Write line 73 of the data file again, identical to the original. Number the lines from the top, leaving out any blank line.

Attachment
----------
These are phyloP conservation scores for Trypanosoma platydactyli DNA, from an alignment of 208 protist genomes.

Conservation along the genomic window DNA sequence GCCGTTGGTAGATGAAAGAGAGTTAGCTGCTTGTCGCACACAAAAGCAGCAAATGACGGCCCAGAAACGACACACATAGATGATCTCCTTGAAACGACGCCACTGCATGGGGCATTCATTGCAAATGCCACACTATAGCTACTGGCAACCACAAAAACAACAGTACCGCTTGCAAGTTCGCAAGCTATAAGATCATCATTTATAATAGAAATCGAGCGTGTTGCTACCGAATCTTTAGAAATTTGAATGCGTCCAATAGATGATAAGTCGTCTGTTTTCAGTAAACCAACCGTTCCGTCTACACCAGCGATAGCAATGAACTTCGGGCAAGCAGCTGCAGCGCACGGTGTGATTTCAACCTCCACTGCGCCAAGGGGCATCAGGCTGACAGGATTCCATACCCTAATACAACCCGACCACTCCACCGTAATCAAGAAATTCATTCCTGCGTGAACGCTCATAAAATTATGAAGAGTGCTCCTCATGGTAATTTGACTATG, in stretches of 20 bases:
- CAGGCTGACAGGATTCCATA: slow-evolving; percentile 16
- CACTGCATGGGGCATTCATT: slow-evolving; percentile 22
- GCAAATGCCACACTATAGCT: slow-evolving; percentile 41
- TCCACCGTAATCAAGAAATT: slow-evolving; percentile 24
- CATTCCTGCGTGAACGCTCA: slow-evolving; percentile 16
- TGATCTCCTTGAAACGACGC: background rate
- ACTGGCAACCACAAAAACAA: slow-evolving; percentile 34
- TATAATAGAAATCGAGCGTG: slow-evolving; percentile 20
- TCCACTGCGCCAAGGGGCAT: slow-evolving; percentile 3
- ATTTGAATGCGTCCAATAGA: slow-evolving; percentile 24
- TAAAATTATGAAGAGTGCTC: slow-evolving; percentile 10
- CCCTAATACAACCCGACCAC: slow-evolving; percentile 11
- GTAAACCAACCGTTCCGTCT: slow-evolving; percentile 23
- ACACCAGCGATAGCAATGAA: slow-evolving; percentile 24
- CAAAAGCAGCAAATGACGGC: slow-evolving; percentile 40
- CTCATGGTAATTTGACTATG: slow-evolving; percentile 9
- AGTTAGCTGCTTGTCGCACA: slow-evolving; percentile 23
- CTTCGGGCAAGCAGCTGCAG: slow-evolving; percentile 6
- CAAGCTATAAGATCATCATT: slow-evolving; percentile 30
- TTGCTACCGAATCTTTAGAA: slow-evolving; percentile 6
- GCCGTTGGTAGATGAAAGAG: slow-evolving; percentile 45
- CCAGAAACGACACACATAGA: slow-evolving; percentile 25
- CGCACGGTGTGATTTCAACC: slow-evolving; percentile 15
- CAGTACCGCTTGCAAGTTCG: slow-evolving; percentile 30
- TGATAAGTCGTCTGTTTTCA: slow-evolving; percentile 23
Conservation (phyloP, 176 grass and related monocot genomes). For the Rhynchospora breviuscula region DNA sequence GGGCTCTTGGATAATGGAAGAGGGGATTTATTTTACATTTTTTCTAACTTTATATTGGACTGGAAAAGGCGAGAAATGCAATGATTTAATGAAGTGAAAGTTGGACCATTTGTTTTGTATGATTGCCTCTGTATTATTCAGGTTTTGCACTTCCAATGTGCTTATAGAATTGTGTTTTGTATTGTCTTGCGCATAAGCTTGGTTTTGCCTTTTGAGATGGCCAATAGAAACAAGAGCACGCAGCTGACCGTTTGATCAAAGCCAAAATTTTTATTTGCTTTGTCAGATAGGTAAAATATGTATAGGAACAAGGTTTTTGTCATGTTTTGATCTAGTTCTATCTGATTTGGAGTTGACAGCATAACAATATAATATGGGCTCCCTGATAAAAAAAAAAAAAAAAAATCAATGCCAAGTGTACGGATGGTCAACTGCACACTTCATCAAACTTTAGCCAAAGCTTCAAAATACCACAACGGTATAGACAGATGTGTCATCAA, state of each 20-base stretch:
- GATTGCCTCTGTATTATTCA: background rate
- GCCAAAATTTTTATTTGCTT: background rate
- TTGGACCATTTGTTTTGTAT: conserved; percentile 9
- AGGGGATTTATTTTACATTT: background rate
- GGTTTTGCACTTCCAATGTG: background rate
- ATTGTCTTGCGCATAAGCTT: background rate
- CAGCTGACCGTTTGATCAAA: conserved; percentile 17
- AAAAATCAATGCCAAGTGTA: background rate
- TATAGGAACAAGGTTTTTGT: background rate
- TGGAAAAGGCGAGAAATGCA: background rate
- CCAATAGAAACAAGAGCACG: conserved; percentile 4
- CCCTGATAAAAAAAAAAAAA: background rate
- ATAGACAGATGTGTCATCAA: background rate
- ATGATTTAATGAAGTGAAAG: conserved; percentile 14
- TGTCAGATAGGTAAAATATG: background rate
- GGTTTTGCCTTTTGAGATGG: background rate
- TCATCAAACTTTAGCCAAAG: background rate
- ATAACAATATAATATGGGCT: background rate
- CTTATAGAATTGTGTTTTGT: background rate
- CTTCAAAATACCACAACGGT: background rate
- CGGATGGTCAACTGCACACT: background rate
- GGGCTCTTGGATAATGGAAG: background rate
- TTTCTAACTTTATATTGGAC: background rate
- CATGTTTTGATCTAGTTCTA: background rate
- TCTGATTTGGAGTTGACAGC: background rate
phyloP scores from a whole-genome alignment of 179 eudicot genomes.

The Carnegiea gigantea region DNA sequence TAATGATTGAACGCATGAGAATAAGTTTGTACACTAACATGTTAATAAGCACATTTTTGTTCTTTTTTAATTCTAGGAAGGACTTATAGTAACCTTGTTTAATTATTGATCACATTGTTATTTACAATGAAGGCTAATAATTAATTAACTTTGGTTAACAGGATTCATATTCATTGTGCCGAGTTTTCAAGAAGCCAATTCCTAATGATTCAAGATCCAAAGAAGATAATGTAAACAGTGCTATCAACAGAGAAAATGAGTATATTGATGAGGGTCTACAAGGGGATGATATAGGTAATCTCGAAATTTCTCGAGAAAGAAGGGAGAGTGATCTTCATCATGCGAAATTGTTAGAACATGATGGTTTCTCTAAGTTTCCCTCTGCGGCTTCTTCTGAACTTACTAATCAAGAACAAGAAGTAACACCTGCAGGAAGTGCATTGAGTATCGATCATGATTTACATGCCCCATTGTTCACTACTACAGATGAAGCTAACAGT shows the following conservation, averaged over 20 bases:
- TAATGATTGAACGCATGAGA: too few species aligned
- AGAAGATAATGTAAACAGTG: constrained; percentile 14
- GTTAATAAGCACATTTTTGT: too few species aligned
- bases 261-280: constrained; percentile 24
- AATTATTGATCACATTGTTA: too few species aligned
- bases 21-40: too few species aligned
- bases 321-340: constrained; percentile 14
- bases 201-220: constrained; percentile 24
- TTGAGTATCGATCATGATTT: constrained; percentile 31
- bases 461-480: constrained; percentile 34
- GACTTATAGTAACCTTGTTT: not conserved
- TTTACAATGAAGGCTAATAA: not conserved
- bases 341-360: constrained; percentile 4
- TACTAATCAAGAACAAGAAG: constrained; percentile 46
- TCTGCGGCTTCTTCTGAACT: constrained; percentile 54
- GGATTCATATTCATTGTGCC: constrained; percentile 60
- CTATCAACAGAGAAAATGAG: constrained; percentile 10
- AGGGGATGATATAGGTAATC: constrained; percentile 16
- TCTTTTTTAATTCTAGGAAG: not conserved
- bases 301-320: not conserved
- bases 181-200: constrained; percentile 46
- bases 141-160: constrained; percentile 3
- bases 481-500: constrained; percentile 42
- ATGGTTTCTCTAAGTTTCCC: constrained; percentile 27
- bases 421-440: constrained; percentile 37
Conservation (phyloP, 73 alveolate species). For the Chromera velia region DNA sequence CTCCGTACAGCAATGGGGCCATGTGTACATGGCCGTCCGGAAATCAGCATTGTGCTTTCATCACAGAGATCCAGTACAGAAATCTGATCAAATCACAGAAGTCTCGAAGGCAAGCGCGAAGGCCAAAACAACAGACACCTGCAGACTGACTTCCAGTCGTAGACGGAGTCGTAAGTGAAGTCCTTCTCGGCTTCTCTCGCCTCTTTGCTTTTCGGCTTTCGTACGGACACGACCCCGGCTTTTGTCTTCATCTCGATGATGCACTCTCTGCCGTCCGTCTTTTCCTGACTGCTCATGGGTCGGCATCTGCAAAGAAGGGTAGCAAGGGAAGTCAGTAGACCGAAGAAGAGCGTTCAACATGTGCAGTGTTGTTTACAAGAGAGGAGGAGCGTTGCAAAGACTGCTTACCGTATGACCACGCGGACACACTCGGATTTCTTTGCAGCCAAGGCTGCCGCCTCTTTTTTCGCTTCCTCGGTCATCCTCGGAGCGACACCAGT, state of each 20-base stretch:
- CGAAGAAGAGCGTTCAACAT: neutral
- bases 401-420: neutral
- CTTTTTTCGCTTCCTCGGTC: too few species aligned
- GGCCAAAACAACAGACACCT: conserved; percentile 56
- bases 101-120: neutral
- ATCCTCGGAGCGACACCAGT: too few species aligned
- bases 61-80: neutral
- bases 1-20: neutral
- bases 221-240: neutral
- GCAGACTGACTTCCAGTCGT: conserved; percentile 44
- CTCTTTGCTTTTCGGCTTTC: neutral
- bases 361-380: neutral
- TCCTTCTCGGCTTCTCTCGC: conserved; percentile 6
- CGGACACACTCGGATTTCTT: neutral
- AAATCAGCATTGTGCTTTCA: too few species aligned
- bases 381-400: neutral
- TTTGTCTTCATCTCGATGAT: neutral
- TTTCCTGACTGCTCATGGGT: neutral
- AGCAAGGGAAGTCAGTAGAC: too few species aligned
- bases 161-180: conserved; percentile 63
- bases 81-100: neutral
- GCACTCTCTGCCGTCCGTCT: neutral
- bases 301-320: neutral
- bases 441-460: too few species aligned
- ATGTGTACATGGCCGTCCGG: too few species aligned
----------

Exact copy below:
- AGGGGATGATATAGGTAATC: constrained; percentile 16